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Scientists shed light on how the sustainability of cities can be measured

By on September 18, 2018
  • Researchers at the Chair propose the inclusion of social and economic aspects in Life Cycle Assessment (LCA) of cities.
  • Published in the journal Science of the Total Environment, this study goes beyond the state of the art by connecting the three dimensions of sustainable development.
  • Understanding the performance of city LCAs with sustainability perspective paves the way to the standardisation of Environmental City Declarations.

Cities are widely recognised by multilateral bodies and the scientific community as relevant actors in the generation of impacts and as an opportunity for reducing environmental burdens worldwide. At the same time, Life Cycle Assessment (LCA) has been demonstrated to be a good tool for the diagnosis of potential environmental impacts. However, there have not been any developments in the LCA methodology yet to adapt it to contribute to assess and improve the environmental sustainability of cities and help city-level decision makers to achieve the Sustainable Development Goals (SDGs). A study by researchers at the UNESCO Chair in Life Cycle and Climate Change ESCI-UPF (Spain) and the École des Mines de Saint-Étienne (France), published in the journal Science of the Total Environment, goes beyond the state of the art by providing a sustainability performance indicator, with a life cycle perspective and environmental, social and economic information, aiming at facilitating the comparison and benchmarking of results among cities. The impact of a list of 18 cities have been analysed showing how the use of different normalization factors changes its relative impact and, thus, the position of each city on the list.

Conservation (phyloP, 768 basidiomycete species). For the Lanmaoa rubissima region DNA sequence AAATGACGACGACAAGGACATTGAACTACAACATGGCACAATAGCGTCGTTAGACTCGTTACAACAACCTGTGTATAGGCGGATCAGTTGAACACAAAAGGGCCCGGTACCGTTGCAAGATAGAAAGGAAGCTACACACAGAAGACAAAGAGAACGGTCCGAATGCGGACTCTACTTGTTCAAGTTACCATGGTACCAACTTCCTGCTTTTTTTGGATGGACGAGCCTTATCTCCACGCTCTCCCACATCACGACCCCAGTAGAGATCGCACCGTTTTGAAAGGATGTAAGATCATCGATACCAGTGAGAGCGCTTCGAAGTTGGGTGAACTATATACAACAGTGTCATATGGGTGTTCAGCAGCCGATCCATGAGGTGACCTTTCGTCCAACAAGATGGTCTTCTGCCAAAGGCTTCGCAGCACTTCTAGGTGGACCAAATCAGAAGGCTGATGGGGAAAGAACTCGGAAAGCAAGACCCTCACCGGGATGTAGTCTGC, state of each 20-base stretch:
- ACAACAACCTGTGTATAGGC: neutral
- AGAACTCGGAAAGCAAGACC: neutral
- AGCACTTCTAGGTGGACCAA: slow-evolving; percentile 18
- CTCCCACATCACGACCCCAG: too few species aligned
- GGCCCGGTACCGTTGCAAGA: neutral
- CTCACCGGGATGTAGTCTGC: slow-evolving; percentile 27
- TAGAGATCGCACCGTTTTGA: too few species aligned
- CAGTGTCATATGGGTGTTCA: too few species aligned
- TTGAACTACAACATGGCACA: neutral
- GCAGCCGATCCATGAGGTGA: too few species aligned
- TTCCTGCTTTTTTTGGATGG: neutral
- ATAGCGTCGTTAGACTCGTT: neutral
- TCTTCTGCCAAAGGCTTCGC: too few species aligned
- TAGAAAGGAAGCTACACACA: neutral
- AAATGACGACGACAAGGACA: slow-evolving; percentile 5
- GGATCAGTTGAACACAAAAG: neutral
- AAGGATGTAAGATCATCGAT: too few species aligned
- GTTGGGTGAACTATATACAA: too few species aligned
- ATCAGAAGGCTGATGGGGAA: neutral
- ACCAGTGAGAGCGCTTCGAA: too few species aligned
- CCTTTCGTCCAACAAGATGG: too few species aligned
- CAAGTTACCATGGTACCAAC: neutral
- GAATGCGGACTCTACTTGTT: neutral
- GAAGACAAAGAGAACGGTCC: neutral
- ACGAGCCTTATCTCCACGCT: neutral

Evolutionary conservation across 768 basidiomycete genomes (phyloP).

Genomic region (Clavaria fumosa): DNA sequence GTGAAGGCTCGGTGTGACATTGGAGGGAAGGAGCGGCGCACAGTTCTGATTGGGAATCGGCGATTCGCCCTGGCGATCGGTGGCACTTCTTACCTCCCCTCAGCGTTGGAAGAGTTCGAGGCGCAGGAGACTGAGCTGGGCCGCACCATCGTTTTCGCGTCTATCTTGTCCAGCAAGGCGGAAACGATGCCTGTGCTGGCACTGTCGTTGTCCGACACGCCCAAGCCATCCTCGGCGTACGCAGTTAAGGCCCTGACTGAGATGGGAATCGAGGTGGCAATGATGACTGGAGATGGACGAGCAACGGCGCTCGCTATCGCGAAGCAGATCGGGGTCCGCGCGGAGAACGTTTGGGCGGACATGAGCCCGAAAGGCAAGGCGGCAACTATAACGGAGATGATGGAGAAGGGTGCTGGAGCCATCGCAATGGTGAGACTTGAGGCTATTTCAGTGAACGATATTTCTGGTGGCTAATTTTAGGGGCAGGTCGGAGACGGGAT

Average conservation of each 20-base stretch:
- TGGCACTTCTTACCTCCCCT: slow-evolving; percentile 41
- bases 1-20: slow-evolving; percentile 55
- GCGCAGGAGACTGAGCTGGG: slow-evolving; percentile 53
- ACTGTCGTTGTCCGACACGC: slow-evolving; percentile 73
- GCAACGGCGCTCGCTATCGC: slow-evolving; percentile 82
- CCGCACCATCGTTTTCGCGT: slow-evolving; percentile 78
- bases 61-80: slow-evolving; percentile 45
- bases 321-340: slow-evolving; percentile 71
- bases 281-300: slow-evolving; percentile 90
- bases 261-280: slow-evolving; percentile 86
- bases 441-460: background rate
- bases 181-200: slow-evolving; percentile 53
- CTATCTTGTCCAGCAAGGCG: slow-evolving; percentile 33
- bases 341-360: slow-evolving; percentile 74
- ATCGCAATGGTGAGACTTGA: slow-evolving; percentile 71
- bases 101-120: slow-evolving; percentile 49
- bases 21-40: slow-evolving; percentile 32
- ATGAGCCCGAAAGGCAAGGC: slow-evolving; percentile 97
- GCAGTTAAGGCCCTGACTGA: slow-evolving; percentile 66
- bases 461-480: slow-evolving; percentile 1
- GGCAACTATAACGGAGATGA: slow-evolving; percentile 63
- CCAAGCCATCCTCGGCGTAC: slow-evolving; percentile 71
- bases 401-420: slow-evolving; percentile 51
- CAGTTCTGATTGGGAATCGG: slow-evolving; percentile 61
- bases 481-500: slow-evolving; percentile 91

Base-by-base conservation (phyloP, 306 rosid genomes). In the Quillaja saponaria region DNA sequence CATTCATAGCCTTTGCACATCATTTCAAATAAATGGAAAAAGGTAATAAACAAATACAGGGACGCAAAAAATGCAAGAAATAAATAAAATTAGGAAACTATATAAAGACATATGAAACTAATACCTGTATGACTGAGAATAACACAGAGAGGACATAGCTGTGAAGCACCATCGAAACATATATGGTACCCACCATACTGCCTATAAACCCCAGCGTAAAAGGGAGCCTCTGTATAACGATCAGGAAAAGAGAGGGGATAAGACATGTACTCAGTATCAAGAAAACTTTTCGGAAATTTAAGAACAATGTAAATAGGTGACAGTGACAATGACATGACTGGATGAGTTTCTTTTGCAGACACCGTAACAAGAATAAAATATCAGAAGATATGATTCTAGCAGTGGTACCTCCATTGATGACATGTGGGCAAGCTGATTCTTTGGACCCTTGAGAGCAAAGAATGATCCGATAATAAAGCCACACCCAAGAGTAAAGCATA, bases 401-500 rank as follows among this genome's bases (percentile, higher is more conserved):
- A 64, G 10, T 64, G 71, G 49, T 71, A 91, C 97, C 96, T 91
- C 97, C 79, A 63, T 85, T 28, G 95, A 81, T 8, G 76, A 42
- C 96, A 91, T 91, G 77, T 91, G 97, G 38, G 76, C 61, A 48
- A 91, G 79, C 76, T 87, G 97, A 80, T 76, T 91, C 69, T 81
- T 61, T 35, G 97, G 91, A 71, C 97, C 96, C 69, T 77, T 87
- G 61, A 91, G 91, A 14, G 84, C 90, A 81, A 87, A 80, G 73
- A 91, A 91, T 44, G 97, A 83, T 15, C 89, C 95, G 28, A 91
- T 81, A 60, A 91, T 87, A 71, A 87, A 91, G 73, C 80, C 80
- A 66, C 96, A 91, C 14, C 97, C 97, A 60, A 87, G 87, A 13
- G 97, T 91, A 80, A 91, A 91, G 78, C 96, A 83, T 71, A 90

A literature review of the available tools for assessing cities’ sustainability was previously performed by researchers at the Chair, highlighting the need for working on the City LCA with a sustainability perspective. “City LCA is essential to tackle the big numbers of environmental impacts, as, for instance, cities account for 80% of global greenhouse gas emissions,” explains Jaume Albertí, first author of the study and leader of the Sustainable Construction and Energy Research Line at the Chair. “Currently, in the case of city sustainability assessments, there is a lack of at least one of the following aspects: holistic point of view, multicriterial assessment, LCA perspective and the possibility to compare results among different cities worldwide,” he adds. “Probably, the complexities of both the assessment method and the system under study have been an obstacle for carrying out city LCAs,” points out the researcher.